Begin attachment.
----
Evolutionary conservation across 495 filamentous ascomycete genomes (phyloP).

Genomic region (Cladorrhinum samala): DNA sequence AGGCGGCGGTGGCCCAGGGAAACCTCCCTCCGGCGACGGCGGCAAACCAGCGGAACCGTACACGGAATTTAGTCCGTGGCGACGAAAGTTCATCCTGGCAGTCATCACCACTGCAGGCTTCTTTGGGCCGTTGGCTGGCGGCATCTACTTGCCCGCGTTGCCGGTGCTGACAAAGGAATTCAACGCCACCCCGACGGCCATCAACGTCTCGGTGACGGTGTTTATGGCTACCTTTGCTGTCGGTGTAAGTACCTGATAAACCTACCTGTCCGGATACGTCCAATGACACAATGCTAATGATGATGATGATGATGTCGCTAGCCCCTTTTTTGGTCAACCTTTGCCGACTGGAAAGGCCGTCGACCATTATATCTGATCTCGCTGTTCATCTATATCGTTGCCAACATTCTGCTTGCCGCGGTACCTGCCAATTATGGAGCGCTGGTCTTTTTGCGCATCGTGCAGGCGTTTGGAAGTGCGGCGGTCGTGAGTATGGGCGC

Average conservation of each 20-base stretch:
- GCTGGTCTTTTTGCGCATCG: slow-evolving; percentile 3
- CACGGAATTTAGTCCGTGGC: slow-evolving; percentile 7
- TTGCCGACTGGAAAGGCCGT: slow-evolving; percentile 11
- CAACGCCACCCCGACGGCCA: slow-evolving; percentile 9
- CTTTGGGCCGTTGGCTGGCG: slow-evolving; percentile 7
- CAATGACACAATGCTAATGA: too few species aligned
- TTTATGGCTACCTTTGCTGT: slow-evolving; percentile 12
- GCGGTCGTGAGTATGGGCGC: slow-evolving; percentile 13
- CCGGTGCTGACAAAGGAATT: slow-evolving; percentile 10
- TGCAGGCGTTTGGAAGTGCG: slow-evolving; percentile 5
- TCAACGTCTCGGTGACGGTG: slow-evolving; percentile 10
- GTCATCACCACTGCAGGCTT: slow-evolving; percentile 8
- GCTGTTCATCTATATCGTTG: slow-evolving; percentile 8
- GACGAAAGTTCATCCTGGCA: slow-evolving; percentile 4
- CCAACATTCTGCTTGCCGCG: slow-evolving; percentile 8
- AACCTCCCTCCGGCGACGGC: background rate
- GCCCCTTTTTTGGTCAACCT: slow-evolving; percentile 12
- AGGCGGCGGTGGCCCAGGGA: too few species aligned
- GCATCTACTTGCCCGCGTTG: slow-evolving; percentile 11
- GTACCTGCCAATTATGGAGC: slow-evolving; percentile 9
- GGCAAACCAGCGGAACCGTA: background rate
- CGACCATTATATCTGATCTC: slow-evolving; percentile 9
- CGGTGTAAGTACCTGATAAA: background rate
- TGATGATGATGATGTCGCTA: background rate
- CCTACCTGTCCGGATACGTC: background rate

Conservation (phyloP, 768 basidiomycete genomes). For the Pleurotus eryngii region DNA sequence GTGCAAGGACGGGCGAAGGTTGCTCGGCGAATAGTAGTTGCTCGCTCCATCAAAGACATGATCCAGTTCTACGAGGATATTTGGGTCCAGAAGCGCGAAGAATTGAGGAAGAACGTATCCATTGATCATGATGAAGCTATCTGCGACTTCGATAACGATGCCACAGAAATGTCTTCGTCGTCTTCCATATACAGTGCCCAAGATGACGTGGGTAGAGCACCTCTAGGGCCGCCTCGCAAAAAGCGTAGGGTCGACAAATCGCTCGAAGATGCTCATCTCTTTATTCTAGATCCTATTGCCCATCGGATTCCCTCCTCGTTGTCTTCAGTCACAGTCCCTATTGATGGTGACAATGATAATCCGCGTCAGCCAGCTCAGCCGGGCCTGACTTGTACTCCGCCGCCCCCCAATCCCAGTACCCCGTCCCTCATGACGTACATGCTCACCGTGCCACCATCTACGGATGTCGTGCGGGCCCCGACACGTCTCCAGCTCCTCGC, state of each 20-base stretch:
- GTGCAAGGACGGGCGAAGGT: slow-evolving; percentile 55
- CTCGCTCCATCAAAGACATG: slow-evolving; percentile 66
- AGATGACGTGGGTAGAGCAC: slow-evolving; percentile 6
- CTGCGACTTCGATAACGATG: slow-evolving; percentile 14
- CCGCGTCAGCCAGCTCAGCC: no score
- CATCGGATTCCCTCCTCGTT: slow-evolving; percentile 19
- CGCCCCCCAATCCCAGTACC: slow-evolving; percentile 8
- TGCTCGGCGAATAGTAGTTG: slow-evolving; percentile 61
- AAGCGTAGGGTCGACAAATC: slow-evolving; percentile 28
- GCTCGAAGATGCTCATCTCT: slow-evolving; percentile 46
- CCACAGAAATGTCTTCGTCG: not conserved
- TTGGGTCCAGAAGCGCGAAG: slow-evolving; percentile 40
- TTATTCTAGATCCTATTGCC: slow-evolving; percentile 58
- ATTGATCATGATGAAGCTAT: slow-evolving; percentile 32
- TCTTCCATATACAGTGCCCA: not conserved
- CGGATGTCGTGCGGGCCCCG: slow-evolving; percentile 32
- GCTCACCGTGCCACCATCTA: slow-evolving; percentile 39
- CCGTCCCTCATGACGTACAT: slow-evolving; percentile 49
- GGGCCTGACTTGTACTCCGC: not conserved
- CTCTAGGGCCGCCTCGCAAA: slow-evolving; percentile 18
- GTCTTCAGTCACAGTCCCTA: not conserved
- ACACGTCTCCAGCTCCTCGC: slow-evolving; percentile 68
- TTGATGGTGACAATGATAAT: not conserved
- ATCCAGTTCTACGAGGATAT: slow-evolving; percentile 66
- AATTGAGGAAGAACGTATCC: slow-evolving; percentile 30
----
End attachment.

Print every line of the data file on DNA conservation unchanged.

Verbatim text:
Evolutionary conservation across 495 filamentous ascomycete genomes (phyloP).

Genomic region (Cladorrhinum samala): DNA sequence AGGCGGCGGTGGCCCAGGGAAACCTCCCTCCGGCGACGGCGGCAAACCAGCGGAACCGTACACGGAATTTAGTCCGTGGCGACGAAAGTTCATCCTGGCAGTCATCACCACTGCAGGCTTCTTTGGGCCGTTGGCTGGCGGCATCTACTTGCCCGCGTTGCCGGTGCTGACAAAGGAATTCAACGCCACCCCGACGGCCATCAACGTCTCGGTGACGGTGTTTATGGCTACCTTTGCTGTCGGTGTAAGTACCTGATAAACCTACCTGTCCGGATACGTCCAATGACACAATGCTAATGATGATGATGATGATGTCGCTAGCCCCTTTTTTGGTCAACCTTTGCCGACTGGAAAGGCCGTCGACCATTATATCTGATCTCGCTGTTCATCTATATCGTTGCCAACATTCTGCTTGCCGCGGTACCTGCCAATTATGGAGCGCTGGTCTTTTTGCGCATCGTGCAGGCGTTTGGAAGTGCGGCGGTCGTGAGTATGGGCGC

Average conservation of each 20-base stretch:
- GCTGGTCTTTTTGCGCATCG: slow-evolving; percentile 3
- CACGGAATTTAGTCCGTGGC: slow-evolving; percentile 7
- TTGCCGACTGGAAAGGCCGT: slow-evolving; percentile 11
- CAACGCCACCCCGACGGCCA: slow-evolving; percentile 9
- CTTTGGGCCGTTGGCTGGCG: slow-evolving; percentile 7
- CAATGACACAATGCTAATGA: too few species aligned
- TTTATGGCTACCTTTGCTGT: slow-evolving; percentile 12
- GCGGTCGTGAGTATGGGCGC: slow-evolving; percentile 13
- CCGGTGCTGACAAAGGAATT: slow-evolving; percentile 10
- TGCAGGCGTTTGGAAGTGCG: slow-evolving; percentile 5
- TCAACGTCTCGGTGACGGTG: slow-evolving; percentile 10
- GTCATCACCACTGCAGGCTT: slow-evolving; percentile 8
- GCTGTTCATCTATATCGTTG: slow-evolving; percentile 8
- GACGAAAGTTCATCCTGGCA: slow-evolving; percentile 4
- CCAACATTCTGCTTGCCGCG: slow-evolving; percentile 8
- AACCTCCCTCCGGCGACGGC: background rate
- GCCCCTTTTTTGGTCAACCT: slow-evolving; percentile 12
- AGGCGGCGGTGGCCCAGGGA: too few species aligned
- GCATCTACTTGCCCGCGTTG: slow-evolving; percentile 11
- GTACCTGCCAATTATGGAGC: slow-evolving; percentile 9
- GGCAAACCAGCGGAACCGTA: background rate
- CGACCATTATATCTGATCTC: slow-evolving; percentile 9
- CGGTGTAAGTACCTGATAAA: background rate
- TGATGATGATGATGTCGCTA: background rate
- CCTACCTGTCCGGATACGTC: background rate

Conservation (phyloP, 768 basidiomycete genomes). For the Pleurotus eryngii region DNA sequence GTGCAAGGACGGGCGAAGGTTGCTCGGCGAATAGTAGTTGCTCGCTCCATCAAAGACATGATCCAGTTCTACGAGGATATTTGGGTCCAGAAGCGCGAAGAATTGAGGAAGAACGTATCCATTGATCATGATGAAGCTATCTGCGACTTCGATAACGATGCCACAGAAATGTCTTCGTCGTCTTCCATATACAGTGCCCAAGATGACGTGGGTAGAGCACCTCTAGGGCCGCCTCGCAAAAAGCGTAGGGTCGACAAATCGCTCGAAGATGCTCATCTCTTTATTCTAGATCCTATTGCCCATCGGATTCCCTCCTCGTTGTCTTCAGTCACAGTCCCTATTGATGGTGACAATGATAATCCGCGTCAGCCAGCTCAGCCGGGCCTGACTTGTACTCCGCCGCCCCCCAATCCCAGTACCCCGTCCCTCATGACGTACATGCTCACCGTGCCACCATCTACGGATGTCGTGCGGGCCCCGACACGTCTCCAGCTCCTCGC, state of each 20-base stretch:
- GTGCAAGGACGGGCGAAGGT: slow-evolving; percentile 55
- CTCGCTCCATCAAAGACATG: slow-evolving; percentile 66
- AGATGACGTGGGTAGAGCAC: slow-evolving; percentile 6
- CTGCGACTTCGATAACGATG: slow-evolving; percentile 14
- CCGCGTCAGCCAGCTCAGCC: no score
- CATCGGATTCCCTCCTCGTT: slow-evolving; percentile 19
- CGCCCCCCAATCCCAGTACC: slow-evolving; percentile 8
- TGCTCGGCGAATAGTAGTTG: slow-evolving; percentile 61
- AAGCGTAGGGTCGACAAATC: slow-evolving; percentile 28
- GCTCGAAGATGCTCATCTCT: slow-evolving; percentile 46
- CCACAGAAATGTCTTCGTCG: not conserved
- TTGGGTCCAGAAGCGCGAAG: slow-evolving; percentile 40
- TTATTCTAGATCCTATTGCC: slow-evolving; percentile 58
- ATTGATCATGATGAAGCTAT: slow-evolving; percentile 32
- TCTTCCATATACAGTGCCCA: not conserved
- CGGATGTCGTGCGGGCCCCG: slow-evolving; percentile 32
- GCTCACCGTGCCACCATCTA: slow-evolving; percentile 39
- CCGTCCCTCATGACGTACAT: slow-evolving; percentile 49
- GGGCCTGACTTGTACTCCGC: not conserved
- CTCTAGGGCCGCCTCGCAAA: slow-evolving; percentile 18
- GTCTTCAGTCACAGTCCCTA: not conserved
- ACACGTCTCCAGCTCCTCGC: slow-evolving; percentile 68
- TTGATGGTGACAATGATAAT: not conserved
- ATCCAGTTCTACGAGGATAT: slow-evolving; percentile 66
- AATTGAGGAAGAACGTATCC: slow-evolving; percentile 30